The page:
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Rommy Sandhu and Manu Narayan



Rommy Sandhu with the Gypsy Robe


All photos by
Walter McBride/Retna

May 4, 2004

ROMMY SANDHU Garners Legendary Gypsy Robe In BOMBAY DREAMS

“Damn Proud To Be A Gypsy,” says Sandhu

Rommy Sandhu, who is currently appearing in Broadway’s newest musical, BOMBAY DREAMS, is the newest recipient of Equity's famous "Gypsy Robe." The colorful icon was presented to Rommy, who is a Swing and Fight Captain in the show, at a special backstage ceremony at The Broadway Theatre on Thursday, April 29, 2004, recreating an historic, theatrical ritual that began on Broadway over 50 years ago.

Rommy has appeared in a number of Broadway shows, including OKLAHOMA!, ON THE TOWN, THE LIFE and ANNIE GET YOUR GUN. “I was truly honored to receive this symbol of our unity and history as a Union. Knowing I share this honor with artists whose work I have always respected and admired makes me damn proud to be a Gypsy,” he said. “Thanks again for being there for this special moment!”

Terry Marone, Director of the Gypsy Robe, introduced Merwin Foard, who only last week, donned the Gypsy Robe in ASSASSINS. Joining in the celebration were previous robe winners, including Harvey Evans, Jack Dabdoub, Bill Nabel and Richard Korthaze. Equity Chorus Councillor Thomas Jay Miller and Scott Watanabe, Gypsy Robe Historian Gloria Rosenthal, and Equity staff members Zalina Hoosein and David Lotz also attended.

Marone delivered a congratulatory message from Equity Executive Director Alan Eisenberg, who could not attend the ceremony due to the ongoing Production Contract negotiations.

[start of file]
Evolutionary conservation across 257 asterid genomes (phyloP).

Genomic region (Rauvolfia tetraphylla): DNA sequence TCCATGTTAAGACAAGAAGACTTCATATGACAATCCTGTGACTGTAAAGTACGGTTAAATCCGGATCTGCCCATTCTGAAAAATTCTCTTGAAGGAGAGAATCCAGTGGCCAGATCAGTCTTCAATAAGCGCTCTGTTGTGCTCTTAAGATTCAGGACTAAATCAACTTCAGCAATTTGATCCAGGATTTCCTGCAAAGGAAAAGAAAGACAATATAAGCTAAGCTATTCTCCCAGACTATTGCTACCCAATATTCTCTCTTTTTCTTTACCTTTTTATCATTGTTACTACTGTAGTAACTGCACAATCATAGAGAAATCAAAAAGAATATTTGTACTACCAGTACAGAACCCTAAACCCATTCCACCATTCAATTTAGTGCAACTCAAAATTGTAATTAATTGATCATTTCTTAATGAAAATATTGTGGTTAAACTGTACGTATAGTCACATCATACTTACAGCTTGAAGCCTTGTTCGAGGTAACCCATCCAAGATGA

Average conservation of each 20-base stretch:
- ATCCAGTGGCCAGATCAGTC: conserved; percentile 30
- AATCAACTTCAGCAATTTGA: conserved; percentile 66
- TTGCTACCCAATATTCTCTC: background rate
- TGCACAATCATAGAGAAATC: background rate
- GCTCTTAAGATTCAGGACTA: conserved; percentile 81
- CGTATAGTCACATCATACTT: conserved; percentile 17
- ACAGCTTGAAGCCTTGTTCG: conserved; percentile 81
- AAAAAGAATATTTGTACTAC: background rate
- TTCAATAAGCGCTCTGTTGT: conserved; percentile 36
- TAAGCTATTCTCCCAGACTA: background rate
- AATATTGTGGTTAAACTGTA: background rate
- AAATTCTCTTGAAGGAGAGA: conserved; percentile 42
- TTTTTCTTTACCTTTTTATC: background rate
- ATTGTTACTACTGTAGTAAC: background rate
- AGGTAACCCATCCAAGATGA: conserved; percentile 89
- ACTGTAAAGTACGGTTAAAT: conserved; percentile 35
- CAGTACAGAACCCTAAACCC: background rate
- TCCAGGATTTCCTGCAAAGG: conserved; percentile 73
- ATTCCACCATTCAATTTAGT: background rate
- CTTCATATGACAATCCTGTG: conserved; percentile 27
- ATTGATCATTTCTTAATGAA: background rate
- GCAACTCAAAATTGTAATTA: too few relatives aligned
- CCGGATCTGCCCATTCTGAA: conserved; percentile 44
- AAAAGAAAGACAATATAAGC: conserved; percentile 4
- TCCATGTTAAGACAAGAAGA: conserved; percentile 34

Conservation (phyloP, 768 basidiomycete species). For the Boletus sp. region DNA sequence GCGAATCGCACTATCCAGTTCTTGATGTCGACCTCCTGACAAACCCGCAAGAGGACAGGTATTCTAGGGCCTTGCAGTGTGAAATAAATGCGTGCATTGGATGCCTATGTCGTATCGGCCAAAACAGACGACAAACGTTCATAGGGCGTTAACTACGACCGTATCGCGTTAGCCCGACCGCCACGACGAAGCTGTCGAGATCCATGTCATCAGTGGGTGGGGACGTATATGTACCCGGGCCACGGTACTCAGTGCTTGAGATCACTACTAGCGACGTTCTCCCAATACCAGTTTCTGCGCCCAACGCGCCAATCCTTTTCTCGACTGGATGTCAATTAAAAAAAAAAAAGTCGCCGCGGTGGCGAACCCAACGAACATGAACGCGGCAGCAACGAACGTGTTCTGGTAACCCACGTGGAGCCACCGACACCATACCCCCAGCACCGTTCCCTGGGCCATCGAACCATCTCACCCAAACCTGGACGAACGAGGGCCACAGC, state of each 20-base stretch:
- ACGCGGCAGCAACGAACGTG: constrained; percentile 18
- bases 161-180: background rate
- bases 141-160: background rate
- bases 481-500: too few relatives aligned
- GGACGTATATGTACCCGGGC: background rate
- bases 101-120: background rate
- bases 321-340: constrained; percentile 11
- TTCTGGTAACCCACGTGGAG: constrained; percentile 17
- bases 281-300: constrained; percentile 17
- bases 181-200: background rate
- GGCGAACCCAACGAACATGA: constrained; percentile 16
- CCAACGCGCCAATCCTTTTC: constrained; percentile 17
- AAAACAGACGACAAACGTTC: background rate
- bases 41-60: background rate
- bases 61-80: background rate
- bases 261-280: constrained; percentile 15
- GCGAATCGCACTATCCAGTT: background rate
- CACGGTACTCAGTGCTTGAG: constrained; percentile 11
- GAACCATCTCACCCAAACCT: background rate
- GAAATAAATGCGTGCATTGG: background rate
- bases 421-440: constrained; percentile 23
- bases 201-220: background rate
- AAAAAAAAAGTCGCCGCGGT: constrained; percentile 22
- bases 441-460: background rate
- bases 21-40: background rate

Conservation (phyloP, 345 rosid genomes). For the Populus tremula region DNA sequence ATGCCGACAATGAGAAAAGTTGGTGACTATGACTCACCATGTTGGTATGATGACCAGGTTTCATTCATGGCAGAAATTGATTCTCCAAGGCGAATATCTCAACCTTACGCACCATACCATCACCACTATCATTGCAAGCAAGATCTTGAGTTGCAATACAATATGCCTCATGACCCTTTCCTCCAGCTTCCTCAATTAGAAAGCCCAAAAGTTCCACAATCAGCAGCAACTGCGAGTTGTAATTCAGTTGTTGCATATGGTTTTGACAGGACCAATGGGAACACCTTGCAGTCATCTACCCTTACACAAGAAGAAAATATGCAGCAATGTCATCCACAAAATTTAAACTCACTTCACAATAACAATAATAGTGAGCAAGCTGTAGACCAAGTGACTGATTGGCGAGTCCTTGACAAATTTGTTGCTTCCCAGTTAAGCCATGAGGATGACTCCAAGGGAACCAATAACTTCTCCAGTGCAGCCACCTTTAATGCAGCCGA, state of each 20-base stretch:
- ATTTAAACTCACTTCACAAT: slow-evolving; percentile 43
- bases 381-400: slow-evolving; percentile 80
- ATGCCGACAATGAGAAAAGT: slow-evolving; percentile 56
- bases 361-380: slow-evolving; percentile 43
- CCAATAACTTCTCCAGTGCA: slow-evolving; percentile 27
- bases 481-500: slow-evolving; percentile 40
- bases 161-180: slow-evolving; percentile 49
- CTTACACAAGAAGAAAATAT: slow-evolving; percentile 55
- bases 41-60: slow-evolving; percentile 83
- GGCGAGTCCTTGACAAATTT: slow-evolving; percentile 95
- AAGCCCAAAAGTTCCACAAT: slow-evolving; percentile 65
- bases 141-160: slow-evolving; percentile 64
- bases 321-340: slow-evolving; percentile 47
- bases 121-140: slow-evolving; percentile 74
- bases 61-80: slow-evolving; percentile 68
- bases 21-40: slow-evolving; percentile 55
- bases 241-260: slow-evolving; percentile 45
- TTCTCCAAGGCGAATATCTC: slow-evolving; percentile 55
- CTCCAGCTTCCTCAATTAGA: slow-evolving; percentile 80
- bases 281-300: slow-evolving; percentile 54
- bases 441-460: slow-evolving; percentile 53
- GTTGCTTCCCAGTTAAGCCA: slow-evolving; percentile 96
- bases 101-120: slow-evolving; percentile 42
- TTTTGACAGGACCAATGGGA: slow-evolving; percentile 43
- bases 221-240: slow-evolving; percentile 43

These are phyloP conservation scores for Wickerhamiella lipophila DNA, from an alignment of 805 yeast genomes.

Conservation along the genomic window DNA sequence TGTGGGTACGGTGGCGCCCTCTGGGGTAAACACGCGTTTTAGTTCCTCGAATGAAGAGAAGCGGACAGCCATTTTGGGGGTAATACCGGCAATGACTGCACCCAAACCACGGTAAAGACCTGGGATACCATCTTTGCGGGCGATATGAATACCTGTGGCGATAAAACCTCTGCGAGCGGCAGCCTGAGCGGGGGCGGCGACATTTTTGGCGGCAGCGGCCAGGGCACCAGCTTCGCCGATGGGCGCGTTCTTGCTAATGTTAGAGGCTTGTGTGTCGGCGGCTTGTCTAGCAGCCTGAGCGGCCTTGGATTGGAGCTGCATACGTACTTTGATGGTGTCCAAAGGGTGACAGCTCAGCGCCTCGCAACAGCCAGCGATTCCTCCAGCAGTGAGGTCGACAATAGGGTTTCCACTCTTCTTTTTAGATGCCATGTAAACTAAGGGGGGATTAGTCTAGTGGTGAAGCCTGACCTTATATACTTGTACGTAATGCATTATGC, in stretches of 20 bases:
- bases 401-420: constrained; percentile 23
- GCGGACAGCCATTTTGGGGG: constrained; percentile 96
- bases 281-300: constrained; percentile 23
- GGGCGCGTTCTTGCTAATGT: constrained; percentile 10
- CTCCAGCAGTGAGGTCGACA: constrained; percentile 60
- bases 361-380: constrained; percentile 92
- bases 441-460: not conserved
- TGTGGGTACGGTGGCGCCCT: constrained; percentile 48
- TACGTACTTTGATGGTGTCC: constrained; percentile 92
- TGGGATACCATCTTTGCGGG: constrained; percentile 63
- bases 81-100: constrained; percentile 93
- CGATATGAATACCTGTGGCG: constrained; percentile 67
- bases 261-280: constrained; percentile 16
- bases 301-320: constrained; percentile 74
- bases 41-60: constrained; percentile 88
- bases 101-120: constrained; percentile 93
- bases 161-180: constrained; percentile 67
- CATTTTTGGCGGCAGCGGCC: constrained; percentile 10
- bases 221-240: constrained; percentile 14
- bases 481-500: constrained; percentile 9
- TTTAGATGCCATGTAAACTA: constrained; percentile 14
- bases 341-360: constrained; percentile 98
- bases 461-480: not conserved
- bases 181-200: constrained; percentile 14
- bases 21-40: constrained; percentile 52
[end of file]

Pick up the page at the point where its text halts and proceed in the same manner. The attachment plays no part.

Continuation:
After explaining the robe’s history, Merwin presented the robe to Rommy, who donned the garment and swept around the stage three times, as everyone in the cast touched the robe to bring “blessings” to the new musical.

The Gypsy Robe began as a lark in 1950, when Bill Bradley, in the chorus of GENTLEMEN PREFER BLONDES, borrowed a dressing gown and sent it to a friend in CALL ME MADAM on opening night (Oct 12, 1950) saying it was worn by all the Ziegfield beauties and would "bless" the show. A cabbage rose from Ethel Merman's gown was added and the robe was passed along to next Broadway musical on opening night. The tradition evolved so that the robe is now presented to the "gypsy" who has done the most Broadway musicals on a chorus contract. Along the way, the robe is decorated, painted, patched, stitched, and signed by everyone in the show, becoming a fanciful patchwork for an entire Broadway season.

Recognizing their cultural and historic value, Actors' Equity recently donated two robes into permanent collections at the Smithsonian Institute's National Museum of American History; three robes are permanently loaned to the Museum of the City of New York. Eight "elderly" robes are still maintained by the Union at its national headquarters on West 46th Street, and one is always on display in the Equity Audition Center.





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